Millennials Got Screwed—Young Adults Worse Off Than Parents At Same Age

New Report Shows Millennials Make Less, Rent More, And Have Fewer Savings Than Did Boomers & Gen-Xers

This generation—the millennials—are worse off than their parents were at their age. This hasn’t happened since the Great millennials compare to boomers infographic


Years of incompetent trade policies that have undermined our industry and caused massive job loss.

The middle class was the first to suffer—now it’s our youth.

new report compared the economic well-being of Americans aged 25-34 years old in 1989 and 2013—the results are sad (but not shocking).

Here are the highlights:

1. Millennials make 20% less than their parents did at their age.

In 1989, adults aged 25-34 made $50,910 on average (adjusted for inflation).

In 2013, they made only $40,581—20% less.

Of course this isn’t a new problem.

Real wages (adjusted for inflation) for the median American worker have actually declined since their peak in 1973.

This shouldn’t surprise anyone, given that real unemployment rate is over 13%, and that labor force participation is the lowest it’s been since the 1960s.

real vs nominal US wages- wage stagnation

2. Fewer young people can afford to homes.

Millennials have trouble buying homes, due to immigration-fueled inflation in the cities.

Home ownership declined from 46% to 43% for young adults between 1989 and 2013.

This is actually symptomatic of the broader issue: the decline of purchasing power and real incomes.

In the below chart, you can see that the cost of housing is the main factor in declining discretionary spending—not just for millennials, but for all Americans.

The cost of housing has increased significantly faster than incomes over the last few decades (almost 50% faster).

declining middle class chart

3. Millennials have fewer assets & a lower net worth.

Holding assets is important: they provide you with tangible wealth which helps you access credit, which can be used to buy a house, start a business, or get a loan to take that vacation you always wanted.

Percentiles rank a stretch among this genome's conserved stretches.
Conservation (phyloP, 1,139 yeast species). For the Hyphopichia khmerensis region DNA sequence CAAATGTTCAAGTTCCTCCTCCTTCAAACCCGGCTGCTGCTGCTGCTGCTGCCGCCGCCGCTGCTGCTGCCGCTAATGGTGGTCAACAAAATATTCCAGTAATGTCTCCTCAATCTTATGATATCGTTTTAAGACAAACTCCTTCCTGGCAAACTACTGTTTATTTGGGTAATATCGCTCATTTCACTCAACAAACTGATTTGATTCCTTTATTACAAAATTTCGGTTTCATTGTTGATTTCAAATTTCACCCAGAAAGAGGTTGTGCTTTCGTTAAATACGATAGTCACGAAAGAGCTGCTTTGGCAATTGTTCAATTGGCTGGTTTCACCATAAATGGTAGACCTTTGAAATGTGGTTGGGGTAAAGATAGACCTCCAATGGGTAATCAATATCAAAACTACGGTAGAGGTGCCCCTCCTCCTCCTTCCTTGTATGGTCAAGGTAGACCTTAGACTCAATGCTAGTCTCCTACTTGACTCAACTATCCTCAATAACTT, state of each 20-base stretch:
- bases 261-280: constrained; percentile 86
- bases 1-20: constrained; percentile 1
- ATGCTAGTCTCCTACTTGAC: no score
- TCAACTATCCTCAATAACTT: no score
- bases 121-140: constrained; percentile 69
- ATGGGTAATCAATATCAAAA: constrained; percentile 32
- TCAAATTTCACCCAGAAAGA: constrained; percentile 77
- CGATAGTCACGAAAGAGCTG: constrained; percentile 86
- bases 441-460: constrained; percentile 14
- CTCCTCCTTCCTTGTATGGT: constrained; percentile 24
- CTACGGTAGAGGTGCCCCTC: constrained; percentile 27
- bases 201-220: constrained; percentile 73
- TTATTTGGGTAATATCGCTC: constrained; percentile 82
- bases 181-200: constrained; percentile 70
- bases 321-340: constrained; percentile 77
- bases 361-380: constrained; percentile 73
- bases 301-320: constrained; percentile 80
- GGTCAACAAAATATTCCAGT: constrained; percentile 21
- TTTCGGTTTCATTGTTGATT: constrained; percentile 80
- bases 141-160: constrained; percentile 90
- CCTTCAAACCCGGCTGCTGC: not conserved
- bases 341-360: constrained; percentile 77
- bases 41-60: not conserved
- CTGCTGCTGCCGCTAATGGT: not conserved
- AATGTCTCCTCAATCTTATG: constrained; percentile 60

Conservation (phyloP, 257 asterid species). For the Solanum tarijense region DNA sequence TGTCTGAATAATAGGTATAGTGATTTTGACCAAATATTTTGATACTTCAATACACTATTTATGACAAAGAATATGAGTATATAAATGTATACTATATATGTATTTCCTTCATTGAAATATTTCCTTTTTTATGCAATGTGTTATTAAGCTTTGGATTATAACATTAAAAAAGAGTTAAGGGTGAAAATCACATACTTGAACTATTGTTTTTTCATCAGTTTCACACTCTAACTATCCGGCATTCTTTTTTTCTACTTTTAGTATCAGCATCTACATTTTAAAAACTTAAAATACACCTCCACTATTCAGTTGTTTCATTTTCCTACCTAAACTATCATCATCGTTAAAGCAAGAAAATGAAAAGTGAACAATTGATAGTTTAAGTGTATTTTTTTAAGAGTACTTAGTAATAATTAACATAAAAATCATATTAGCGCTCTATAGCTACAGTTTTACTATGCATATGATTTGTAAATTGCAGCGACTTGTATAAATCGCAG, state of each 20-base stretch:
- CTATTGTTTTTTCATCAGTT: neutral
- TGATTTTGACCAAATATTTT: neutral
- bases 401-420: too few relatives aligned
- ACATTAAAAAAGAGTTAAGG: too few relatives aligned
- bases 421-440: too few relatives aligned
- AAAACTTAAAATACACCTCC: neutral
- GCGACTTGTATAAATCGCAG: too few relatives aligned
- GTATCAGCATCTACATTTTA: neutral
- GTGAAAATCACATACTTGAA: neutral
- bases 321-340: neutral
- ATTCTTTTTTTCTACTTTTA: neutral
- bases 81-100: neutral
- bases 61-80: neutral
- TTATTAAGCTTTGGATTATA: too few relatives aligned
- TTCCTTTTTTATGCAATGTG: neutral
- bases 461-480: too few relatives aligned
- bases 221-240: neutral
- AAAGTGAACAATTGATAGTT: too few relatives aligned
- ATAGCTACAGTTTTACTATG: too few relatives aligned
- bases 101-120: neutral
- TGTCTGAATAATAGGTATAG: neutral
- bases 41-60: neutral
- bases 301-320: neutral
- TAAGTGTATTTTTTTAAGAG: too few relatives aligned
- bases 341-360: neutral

Unfortunately, millennials, despite their high education and relatively difficult jobs, have accumulated significantly less wealth than their parents had at their age.

In 1989, the median assets held people aged 24-35 was $61,000.

In 2013, this had declined to $29,000—a whopping 52%.

The same thing happened with median net worth (which is the balance of assets and liabilities).

The median net worth declined from $25,000 to a paltry $11,000—56% lower.

And no, it’s not because millennials are lazy or weak—some are, but hey, don’t forget about all the hippies in the boomer generation.

People are working faster than ever before, but it’s just not translating into better incomes like it used to—the whole economy is slowing.

US worker productivity chartWhy are millennials worse off than boomers?

It’s not complicated.

America’s economy is broken—many of our middle class, industrial jobs have been offshored to places like China and Mexico.

Offshoring hurts American workers in 3 main ways:

1. We lose good-paying jobs to foreign competition.

2. The threat of offshoring, combined with a larger pool of workers, depresses wages.

3. We lose the jobs that depended upon anchor industries (eg. no factory, no hairdresser or accountant).

If you want to know exactly how offshoring works, and how it impacts America read the linked article—it’s worth your time.

Select Sources:

Allison, Tom. “Financial Health of Young America.” Young Invincibles, Jan 2017. Accessed January 15, 2017.

Desilver, Drew. “For Most Workers, Real Wages have Barely Budged for Decades.” Pew Research Center (2014).

Federal Reserve Bank of St. Louis. “Average Hourly Earnings of All Employees: Total Private, Jan 1964- Oct 2016.” Accessed Nov 20, 2016.

United States Census Bureau. “Income and Poverty in the United States: 2014.” Accessed May 28, 2016.

About Spencer P Morrison 160 Articles
J.D. B.A. in Ancient & Medieval History. Writer and independent intellectual, with a focus on applied philosophy, empirical history, and practical economics. Author of "Bobbins, Not Gold," Editor-In-Chief of the National Economics Editorial, and contributor to American Greatness. His work has appeared in publications including the Daily Caller, the American Thinker, and the Foundation for Economic Education.